April is Child Abuse Prevention Month #preventchildabuse #BeAConnection
No one has the “perfect” family. Far too often, families live situations which are less than ideal. Sometimes the lives of children are marred by violence, abuse, neglect or underlying struggles with drug use, mental illness or constant turmoil. Our UTMB Patient Safety and Protection Team is committed to helping families avoid the consequences of these childhood experiences. We feel that every child who is a victim of abuse or neglect should and could have had a different experience. We want to help families avoid the situations that lead to these unfortunate circumstances.
April is Child Abuse Prevention Month. This April we want to share with you some facts about adverse childhood experiences. Now is not the time to wring our hands and give up! Instead, we should identify the strengths in our families and communities that can avoid the negative long-term effects of adverse experiences so they do not limit our children’s futures. Our goal is prevention!
Where did this concept of “Adverse Childhood Experiences” come from? In 1995 physicians and administrators of the Kaiser Permanete Group in California noticed a trend suggesting that adults had more health problems if their childhood was marred by abuse or family dysfunction. They surveyed over 13,000 adults in their Health Maintenance Organization and discovered there was a strong relationship showing that children who experienced several different categories of adversity were more likely to develop chronic disease and die prematurely than those whose childhoods were less traumatized.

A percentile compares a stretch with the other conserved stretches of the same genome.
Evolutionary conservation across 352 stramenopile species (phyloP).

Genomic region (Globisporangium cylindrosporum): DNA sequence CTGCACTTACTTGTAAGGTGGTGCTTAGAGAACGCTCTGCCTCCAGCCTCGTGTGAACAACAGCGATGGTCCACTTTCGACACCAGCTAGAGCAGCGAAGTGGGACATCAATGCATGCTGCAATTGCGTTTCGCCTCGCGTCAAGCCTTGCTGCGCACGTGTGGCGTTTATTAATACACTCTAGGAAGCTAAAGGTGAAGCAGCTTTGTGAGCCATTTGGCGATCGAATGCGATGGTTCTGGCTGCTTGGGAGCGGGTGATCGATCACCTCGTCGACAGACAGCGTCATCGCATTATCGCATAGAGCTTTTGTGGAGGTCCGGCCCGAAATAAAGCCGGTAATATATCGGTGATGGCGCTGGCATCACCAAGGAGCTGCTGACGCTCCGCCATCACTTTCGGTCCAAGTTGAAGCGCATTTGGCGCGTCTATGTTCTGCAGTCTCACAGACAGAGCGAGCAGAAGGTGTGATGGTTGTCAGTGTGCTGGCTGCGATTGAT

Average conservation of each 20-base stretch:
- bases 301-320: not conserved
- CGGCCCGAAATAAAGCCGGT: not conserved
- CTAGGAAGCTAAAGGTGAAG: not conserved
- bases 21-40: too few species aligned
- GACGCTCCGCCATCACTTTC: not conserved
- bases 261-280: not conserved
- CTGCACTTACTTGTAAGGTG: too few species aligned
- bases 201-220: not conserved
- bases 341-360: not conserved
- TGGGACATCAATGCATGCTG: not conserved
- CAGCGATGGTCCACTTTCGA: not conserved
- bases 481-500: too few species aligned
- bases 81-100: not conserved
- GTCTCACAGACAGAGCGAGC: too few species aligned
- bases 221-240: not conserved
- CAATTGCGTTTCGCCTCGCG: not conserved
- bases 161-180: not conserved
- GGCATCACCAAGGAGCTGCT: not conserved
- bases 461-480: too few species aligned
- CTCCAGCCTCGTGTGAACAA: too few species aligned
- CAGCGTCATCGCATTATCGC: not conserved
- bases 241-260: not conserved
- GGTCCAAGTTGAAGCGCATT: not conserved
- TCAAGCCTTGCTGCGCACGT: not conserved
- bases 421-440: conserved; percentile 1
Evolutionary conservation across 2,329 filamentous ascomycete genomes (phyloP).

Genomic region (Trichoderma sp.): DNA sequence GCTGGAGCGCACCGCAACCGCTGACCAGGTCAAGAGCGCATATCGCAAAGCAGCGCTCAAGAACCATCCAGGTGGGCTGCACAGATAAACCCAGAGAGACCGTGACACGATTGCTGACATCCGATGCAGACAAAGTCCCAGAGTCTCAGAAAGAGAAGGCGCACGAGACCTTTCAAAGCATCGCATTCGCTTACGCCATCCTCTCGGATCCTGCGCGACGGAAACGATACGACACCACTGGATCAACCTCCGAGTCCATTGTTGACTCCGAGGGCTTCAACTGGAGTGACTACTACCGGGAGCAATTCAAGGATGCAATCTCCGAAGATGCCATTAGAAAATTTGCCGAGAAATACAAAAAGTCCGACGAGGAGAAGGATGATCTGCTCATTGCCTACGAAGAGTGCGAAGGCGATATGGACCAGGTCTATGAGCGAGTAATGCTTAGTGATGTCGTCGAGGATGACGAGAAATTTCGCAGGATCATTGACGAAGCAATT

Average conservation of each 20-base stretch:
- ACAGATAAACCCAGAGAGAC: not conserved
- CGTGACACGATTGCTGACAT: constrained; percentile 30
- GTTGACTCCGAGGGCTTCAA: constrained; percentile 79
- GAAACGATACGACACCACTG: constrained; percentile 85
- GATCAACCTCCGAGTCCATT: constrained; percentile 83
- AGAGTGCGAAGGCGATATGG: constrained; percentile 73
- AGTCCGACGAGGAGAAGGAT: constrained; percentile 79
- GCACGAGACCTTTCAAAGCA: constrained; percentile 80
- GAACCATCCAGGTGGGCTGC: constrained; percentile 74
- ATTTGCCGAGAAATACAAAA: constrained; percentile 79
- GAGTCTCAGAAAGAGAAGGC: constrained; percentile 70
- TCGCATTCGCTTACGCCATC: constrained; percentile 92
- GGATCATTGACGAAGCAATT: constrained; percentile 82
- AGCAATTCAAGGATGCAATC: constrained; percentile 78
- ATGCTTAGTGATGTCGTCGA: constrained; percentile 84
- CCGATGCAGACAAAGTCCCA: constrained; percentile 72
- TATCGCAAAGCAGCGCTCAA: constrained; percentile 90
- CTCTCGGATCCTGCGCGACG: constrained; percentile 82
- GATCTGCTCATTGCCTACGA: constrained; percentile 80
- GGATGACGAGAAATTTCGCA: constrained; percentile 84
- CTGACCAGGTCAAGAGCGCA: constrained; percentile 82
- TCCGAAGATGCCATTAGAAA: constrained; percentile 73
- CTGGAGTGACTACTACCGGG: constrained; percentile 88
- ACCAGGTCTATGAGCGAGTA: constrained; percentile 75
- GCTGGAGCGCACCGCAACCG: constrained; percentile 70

Adverse Childhood Experiences are defined as traumatic events that occur in childhood and are divided into the categories of emotional abuse, physical abuse, sexual abuse, or household challenges. While parents and professionals continue to debate the threshold for each for each of these conditions, it is clear that the more pervasive the adverse experiences, the greater the potential for an adverse health (broadly defined) outcomes. Children who feel constantly threatened or belittled by trusted adults or who live in fear of physical or sexual violence are at greatest risk.
The information generated by the Adverse Childhood Experiences studies provide valuable clues to parents about rearing their children. Over half of the respondents of the original study had experienced at least one category of concern. There was a graded response, meaning that the more categories of abuse or dysfunction a child experienced the greater the frequency of chronic, life-threatening conditions or events later in life, and the greater the risk of an early death.
Each week in April we plan to discuss different aspects of adverse childhood experiences and explore the strengths in families and communities that can change the lives of children by promoting a more nurturing environment. There are many ways parents can be consistent in setting limits, yet maintain loving and satisfying relationships with their children. When confronted with adverse experiences there are ways to mitigate the negative impact. We hope this series will be helpful to you and to your friends and family who value the quality of life for children and the adults they will become!
By Patricia S. Beach, MD
Co-Director, Division of General Academic Pediatrics
Director UTMB ABC Child Safety and Protection Team
Emeritus Scholar, John P. McGovern Academy of Oslerian Medicine
University of Texas Medical Branch (UTMB)
More about Child Abuse Prevention Month - www.childwelfare.gov
UTMB Health Primary Care Pediatrics
AAP Schedule of Well-Child Care Visits & Benefits